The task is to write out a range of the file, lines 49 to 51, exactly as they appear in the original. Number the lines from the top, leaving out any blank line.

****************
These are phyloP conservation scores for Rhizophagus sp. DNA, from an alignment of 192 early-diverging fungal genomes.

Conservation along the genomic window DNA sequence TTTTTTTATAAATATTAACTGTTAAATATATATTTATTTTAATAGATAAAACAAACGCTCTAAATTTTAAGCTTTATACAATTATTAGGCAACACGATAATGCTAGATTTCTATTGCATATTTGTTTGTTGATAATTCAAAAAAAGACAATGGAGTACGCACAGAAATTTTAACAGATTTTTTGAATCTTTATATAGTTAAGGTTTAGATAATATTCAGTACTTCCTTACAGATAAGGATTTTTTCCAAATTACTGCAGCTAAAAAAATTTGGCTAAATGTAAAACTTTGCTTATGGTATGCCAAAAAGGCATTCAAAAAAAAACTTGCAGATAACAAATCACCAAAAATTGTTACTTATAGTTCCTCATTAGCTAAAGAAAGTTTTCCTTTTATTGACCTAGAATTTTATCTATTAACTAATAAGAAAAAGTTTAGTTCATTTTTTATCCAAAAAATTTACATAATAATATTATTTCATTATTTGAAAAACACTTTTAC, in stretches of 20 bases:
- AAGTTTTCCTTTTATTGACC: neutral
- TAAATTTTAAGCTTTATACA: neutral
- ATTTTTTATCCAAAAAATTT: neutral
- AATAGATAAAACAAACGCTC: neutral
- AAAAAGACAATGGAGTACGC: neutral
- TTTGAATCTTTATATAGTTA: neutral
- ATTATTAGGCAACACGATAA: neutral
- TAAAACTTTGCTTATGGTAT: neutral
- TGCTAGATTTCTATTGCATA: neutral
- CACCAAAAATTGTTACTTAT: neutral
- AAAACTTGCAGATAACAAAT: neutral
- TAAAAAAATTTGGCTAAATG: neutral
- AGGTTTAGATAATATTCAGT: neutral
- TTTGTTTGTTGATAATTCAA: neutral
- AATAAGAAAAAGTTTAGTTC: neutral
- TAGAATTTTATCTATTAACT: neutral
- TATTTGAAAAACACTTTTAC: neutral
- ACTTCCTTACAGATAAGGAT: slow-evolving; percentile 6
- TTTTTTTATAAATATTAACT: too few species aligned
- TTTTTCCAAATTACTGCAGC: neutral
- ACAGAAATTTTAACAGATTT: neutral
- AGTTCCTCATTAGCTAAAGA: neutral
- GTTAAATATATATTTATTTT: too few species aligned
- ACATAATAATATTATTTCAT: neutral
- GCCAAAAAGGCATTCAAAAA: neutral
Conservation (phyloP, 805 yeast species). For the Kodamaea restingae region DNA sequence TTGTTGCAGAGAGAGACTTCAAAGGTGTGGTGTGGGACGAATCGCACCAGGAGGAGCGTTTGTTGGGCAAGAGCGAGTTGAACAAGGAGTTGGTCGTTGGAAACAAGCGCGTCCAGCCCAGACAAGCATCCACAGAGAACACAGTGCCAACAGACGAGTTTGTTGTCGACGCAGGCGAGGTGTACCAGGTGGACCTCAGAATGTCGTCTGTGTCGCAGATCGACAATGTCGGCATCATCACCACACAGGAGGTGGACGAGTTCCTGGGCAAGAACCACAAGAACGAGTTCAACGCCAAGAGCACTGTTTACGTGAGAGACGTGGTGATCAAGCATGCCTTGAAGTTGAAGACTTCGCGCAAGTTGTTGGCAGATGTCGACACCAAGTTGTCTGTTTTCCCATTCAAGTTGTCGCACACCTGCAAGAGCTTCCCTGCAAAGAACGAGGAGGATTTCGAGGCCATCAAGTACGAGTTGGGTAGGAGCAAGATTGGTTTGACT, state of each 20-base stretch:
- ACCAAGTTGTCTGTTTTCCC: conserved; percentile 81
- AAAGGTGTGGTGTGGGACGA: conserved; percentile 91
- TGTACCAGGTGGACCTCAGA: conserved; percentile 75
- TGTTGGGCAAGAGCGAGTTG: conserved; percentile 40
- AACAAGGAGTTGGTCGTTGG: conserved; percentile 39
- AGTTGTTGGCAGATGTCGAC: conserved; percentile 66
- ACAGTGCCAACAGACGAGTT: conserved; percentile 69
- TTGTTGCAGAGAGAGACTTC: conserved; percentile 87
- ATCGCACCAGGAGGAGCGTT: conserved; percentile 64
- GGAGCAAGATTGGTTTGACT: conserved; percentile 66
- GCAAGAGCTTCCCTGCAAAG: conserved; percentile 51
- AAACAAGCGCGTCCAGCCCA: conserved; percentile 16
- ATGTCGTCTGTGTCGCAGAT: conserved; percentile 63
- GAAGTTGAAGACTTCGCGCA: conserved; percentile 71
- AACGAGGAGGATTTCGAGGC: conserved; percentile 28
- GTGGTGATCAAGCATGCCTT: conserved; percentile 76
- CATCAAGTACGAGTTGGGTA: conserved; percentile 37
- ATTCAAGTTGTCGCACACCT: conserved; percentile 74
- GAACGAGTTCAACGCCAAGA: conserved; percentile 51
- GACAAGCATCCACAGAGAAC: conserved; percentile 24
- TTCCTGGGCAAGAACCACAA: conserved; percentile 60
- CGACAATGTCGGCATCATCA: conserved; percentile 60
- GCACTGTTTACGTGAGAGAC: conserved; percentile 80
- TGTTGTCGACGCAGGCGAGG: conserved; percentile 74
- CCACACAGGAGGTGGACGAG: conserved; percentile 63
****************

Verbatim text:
- TTCCTGGGCAAGAACCACAA: conserved; percentile 60
- CGACAATGTCGGCATCATCA: conserved; percentile 60
- GCACTGTTTACGTGAGAGAC: conserved; percentile 80